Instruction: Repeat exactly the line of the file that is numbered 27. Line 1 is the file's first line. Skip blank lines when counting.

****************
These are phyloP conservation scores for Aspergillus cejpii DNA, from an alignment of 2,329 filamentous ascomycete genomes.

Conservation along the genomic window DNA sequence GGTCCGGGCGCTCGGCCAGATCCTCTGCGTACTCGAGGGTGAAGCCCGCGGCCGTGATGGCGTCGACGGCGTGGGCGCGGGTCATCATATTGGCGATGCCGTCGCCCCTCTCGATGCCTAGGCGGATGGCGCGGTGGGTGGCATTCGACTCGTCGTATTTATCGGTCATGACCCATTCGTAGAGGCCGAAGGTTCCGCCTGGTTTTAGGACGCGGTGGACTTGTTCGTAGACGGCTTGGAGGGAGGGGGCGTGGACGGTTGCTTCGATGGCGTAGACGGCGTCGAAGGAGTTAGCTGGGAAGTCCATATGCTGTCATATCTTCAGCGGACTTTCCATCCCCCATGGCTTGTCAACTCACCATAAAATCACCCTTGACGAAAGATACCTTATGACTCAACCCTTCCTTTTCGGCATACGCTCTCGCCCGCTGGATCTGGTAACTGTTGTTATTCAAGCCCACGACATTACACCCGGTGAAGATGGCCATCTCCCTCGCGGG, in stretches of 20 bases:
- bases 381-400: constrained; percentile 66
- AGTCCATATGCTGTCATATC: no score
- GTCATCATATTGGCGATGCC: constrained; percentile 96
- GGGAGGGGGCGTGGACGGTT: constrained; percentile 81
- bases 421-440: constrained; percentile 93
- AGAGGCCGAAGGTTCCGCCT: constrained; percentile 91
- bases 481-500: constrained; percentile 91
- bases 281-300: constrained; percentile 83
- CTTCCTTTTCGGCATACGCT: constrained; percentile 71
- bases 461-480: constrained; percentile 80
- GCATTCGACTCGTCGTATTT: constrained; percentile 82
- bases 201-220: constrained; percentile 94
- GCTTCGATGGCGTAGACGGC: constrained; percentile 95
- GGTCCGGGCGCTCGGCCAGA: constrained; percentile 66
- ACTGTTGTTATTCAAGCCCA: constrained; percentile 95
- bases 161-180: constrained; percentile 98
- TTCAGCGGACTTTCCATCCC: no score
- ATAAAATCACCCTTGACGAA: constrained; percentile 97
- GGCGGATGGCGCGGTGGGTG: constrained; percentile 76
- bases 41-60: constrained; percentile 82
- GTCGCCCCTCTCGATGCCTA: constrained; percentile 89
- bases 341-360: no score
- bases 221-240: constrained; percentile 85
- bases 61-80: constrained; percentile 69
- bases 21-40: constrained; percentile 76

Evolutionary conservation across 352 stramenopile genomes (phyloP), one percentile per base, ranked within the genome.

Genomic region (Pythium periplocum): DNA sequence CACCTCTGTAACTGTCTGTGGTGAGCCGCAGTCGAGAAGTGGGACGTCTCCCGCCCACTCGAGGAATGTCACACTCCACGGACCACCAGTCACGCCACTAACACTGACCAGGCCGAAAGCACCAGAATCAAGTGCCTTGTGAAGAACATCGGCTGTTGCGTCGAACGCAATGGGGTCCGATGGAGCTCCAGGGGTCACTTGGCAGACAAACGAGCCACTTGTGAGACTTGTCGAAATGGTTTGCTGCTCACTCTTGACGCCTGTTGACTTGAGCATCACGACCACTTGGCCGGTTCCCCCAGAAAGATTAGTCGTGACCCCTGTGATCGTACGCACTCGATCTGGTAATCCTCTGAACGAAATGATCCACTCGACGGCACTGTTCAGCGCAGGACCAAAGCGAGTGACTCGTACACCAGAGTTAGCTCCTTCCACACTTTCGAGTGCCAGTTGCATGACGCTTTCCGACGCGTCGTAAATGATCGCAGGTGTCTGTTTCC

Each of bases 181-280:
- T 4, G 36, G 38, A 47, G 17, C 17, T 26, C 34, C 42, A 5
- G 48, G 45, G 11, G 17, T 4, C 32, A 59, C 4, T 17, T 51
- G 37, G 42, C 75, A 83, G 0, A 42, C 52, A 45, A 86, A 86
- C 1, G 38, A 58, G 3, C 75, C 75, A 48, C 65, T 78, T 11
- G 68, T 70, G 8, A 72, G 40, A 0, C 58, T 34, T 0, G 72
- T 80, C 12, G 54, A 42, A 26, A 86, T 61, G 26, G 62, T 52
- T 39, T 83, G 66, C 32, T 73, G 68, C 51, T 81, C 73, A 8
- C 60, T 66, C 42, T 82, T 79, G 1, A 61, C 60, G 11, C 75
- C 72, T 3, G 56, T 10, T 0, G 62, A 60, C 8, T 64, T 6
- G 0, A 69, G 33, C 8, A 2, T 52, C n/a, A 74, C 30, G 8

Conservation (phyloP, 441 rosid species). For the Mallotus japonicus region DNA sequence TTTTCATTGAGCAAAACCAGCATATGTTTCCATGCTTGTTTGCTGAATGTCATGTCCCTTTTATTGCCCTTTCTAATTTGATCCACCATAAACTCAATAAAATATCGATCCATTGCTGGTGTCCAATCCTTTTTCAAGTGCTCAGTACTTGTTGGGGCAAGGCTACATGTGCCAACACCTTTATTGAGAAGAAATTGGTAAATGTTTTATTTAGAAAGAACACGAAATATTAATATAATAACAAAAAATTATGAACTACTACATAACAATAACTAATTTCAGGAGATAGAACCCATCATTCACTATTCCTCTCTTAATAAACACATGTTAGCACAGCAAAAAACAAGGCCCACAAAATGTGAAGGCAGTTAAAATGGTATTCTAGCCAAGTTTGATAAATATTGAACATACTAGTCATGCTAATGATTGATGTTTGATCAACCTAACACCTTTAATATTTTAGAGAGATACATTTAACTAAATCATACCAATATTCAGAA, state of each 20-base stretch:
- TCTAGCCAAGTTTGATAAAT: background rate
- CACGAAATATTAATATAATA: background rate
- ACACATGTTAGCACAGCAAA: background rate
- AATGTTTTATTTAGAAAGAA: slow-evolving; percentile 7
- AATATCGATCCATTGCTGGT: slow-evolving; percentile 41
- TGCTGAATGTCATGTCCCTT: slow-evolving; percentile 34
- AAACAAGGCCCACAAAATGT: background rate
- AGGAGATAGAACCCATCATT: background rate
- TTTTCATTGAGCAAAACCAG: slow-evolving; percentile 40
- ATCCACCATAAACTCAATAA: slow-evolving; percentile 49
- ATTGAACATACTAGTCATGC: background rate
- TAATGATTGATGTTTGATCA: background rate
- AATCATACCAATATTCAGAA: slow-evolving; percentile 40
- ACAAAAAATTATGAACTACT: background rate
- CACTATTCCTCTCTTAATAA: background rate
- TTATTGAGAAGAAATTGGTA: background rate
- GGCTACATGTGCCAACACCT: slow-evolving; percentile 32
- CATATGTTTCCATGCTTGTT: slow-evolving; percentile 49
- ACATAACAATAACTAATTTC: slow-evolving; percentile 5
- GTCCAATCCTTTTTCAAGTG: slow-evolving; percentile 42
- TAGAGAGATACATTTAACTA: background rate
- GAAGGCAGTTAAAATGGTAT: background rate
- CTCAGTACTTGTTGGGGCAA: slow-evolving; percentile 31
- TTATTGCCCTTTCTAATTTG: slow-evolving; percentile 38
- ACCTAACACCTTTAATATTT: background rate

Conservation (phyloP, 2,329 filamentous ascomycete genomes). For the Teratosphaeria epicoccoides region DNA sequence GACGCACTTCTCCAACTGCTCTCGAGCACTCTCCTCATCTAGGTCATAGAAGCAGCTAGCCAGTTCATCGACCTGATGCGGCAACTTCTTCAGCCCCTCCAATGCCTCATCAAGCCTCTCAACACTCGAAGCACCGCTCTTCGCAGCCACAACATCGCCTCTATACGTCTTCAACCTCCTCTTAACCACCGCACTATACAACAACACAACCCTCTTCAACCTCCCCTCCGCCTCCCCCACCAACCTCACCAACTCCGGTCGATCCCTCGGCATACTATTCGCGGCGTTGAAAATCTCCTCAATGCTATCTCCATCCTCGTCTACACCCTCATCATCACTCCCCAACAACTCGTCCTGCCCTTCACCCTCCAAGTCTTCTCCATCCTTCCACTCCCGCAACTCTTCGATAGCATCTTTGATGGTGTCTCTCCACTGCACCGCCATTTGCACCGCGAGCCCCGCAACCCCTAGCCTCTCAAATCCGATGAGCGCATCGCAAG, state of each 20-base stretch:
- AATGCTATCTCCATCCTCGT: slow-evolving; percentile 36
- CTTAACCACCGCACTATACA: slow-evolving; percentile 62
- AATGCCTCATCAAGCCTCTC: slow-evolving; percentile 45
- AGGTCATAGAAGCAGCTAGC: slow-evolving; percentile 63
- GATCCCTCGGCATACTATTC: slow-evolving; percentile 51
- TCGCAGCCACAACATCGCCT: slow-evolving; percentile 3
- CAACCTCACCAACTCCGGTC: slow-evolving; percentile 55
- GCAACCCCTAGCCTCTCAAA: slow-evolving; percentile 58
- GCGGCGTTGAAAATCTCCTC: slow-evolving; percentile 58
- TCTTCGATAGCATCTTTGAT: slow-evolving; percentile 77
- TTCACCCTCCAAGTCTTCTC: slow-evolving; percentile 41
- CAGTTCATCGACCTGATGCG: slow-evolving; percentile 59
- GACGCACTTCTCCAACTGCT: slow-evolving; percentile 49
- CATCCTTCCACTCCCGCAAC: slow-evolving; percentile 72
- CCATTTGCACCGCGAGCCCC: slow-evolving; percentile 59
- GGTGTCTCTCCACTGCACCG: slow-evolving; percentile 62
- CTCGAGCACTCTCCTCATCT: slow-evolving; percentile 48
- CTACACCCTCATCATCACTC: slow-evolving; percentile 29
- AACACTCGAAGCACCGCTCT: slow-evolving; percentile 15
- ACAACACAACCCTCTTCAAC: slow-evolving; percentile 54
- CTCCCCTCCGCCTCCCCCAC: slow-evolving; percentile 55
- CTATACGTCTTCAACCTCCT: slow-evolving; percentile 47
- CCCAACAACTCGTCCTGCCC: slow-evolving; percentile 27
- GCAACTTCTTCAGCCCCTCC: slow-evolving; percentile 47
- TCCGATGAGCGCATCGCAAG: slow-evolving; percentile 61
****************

- bases 21-40: constrained; percentile 76